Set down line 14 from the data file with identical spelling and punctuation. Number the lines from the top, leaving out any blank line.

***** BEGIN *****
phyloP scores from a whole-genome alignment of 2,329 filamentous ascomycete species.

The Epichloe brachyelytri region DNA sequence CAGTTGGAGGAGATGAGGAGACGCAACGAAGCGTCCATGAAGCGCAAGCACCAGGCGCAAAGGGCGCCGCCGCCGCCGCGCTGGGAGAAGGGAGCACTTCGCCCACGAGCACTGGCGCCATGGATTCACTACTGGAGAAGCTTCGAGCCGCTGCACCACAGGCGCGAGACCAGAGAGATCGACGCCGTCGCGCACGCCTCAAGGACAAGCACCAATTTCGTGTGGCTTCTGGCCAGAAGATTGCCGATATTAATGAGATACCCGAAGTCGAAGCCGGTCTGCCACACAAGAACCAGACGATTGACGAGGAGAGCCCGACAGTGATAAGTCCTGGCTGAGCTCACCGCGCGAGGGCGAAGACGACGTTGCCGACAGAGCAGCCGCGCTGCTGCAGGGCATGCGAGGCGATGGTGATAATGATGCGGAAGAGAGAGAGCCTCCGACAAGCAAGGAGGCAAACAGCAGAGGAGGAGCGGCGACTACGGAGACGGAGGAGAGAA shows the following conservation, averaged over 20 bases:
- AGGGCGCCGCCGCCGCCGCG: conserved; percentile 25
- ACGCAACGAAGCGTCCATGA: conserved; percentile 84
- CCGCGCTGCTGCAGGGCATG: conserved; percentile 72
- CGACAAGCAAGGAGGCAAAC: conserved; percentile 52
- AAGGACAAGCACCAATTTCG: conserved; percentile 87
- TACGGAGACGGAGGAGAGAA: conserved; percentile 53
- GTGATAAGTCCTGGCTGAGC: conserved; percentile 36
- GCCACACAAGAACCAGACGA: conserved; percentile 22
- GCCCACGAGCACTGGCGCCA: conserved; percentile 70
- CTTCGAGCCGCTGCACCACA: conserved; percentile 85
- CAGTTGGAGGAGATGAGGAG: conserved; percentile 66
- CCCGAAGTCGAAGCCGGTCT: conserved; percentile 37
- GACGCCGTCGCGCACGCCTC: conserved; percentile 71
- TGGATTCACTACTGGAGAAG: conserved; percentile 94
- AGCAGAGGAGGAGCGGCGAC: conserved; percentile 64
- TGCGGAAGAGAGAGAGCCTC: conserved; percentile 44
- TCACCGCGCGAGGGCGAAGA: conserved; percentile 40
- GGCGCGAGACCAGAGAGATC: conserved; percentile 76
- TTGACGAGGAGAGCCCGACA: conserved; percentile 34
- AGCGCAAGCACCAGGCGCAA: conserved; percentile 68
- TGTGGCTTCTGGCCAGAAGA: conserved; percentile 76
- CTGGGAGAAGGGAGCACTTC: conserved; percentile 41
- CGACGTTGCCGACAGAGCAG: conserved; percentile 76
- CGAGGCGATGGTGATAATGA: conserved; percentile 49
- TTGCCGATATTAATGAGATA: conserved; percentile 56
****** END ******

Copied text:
- CCCGAAGTCGAAGCCGGTCT: conserved; percentile 37